It shouldn't take a ring to commit


Published: Wednesday, February 1, 2006 at 6:01 a.m.
Last Modified: Tuesday, January 31, 2006 at 9:08 p.m.

For the ancient Hebrews, betrothal was a part - the most binding part - of a marriage transaction.

We have dropped the oaths and reduced the dowry to a ring, making engagement - for those who are ambivalent - more enticing than marriage.

Two people used to begin a life together. Now, two people often have already established lives when they contemplate a union. And while engagement and the idea of marriage remain part of our fairytale, the practical matter of merging can challenge us, even stop us short.

Ah, but the invitation to live happily ever after, presented with a diamond on bended knee, is alluring - even to those stymied by reality, even to those unsure of their love, even to me (smile). Hence, we have learned to say yes to the engagement without duly considering the commitment.

We have learned to use the engagement period as an opportunity to think about it and to back out if we must. Inevitably, one of the engaged parties is more anxious than the other, though.

Thus, the festivities and planning begin! And, yes, it's difficult to withdraw!

Of course, an engagement is intended to be a commitment to marriage, but some of us have conveniently divided it into a commitment to an engagement to be followed by a commitment to marriage, contingent upon our wanting to go through with it.

Postponing the engagement (which is sometimes offered as a consolation prize) until we are ready to commit to marriage may mean doing away with the engagement altogether. Without the engagement, we may not be lured into marriage. Or we may be ready for marriage and need no period to contemplate it or to prepare for it - or to stall.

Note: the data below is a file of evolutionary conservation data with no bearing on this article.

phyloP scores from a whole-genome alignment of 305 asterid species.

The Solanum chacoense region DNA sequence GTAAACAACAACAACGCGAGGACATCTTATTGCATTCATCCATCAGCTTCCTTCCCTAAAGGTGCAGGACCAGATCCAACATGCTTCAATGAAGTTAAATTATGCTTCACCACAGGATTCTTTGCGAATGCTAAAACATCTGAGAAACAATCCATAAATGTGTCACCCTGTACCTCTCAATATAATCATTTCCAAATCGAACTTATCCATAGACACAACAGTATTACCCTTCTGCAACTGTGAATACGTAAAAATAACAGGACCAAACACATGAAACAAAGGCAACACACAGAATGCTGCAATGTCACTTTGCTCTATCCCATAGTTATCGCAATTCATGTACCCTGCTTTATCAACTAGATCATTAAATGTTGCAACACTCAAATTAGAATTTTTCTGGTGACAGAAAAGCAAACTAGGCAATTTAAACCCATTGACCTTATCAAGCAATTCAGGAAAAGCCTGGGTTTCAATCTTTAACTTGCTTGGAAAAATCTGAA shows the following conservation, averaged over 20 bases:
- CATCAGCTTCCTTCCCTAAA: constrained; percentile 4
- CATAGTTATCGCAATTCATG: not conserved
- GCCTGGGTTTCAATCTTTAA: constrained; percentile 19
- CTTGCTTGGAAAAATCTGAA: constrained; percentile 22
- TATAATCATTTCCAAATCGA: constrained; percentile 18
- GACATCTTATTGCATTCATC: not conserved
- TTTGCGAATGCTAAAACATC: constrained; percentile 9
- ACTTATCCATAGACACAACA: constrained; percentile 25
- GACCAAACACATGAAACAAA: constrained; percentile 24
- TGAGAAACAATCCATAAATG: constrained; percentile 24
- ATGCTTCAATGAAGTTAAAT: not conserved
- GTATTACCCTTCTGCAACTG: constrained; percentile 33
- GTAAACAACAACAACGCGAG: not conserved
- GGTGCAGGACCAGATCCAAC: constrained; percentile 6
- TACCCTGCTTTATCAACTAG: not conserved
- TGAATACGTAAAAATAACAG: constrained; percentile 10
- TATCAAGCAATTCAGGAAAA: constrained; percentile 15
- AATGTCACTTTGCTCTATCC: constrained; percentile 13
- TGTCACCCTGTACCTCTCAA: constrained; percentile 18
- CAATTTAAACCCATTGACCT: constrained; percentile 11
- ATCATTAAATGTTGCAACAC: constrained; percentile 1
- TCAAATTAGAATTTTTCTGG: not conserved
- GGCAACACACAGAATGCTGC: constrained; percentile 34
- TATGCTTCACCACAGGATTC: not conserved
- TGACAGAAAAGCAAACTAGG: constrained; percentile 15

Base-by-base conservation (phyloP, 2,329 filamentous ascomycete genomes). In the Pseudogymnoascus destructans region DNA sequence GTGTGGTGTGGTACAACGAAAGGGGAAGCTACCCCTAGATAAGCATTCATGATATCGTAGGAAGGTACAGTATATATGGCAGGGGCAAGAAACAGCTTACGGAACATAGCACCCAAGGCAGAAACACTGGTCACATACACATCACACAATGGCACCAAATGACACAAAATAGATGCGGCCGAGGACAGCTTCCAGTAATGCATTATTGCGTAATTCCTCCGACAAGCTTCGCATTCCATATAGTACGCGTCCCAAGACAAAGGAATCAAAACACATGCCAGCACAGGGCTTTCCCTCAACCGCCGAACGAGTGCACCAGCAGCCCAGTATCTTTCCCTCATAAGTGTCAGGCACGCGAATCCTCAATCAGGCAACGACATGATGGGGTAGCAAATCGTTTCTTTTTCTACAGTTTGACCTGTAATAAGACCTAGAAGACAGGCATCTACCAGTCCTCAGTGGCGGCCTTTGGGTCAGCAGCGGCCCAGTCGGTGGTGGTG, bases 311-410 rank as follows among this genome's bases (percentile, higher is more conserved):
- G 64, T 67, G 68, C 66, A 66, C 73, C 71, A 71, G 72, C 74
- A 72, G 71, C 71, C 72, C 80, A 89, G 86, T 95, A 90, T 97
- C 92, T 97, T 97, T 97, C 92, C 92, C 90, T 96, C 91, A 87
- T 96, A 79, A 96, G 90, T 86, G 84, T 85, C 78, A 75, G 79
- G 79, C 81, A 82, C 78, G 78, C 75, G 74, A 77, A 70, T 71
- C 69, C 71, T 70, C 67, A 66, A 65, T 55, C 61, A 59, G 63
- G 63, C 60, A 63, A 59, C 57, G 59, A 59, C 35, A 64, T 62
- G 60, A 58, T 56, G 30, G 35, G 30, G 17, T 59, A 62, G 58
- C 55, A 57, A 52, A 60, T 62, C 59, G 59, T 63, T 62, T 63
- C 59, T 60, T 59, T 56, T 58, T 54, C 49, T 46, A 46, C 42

A truly ready heart has a way of putting everything else - which is relatively insignificant - in perspective. It's the unready heart that can't seem to find a way to bring all the pieces together.

Even two people with individually rooted and complicated lives can fit together when doing so takes precedence over geography and money! And when it doesn't, perhaps we really do need more time to assess our desire to commit.

If you need time, take it. Don't make your assessment under the influence of a flashing diamond and friends planning the next party, though. Do at least some of your thinking in solitude.

For starters, deciding where to live and how to merge two households (sometimes complete with stepchildren) can be daunting. And, being creatures of habit, we can cling to our old routines, however much they leave us wanting.

You don't want to lose who you are in a union. You want to find more of who you are in a union.

The idea is not to give more importance to somebody else's life or dream of a life. Instead, find somebody who shares your dream of a life together.

When you share the same love, the same values, the same heart, you can give priority to uniting. And, in doing so, you can expand and strengthen who you are - rather than lose pieces of you.

You are ready for the engagement ring, but you don't need it to commit.

Maybe you would say yes to a marriage proposal, maybe you are even waiting and hoping for one. Ask yourself if you would also say yes with your whole heart to a commitment. Are you ready to let go of your options? Do you trust your partner as much as you trust yourself? Do you trust your partner's commitment to you and to love?

You can't count on an engagement or marriage to improve on a partner or your relationship. You must be willing to commit to reality, not the fairytale, in order to live the fairytale.

Jan Soroka is a columnist, author and speaker based in Ormond by the Sea. E-mail her at jandenise@nakedrelation ships.com, or visit her Web site at www.nakedrelation ships.com.

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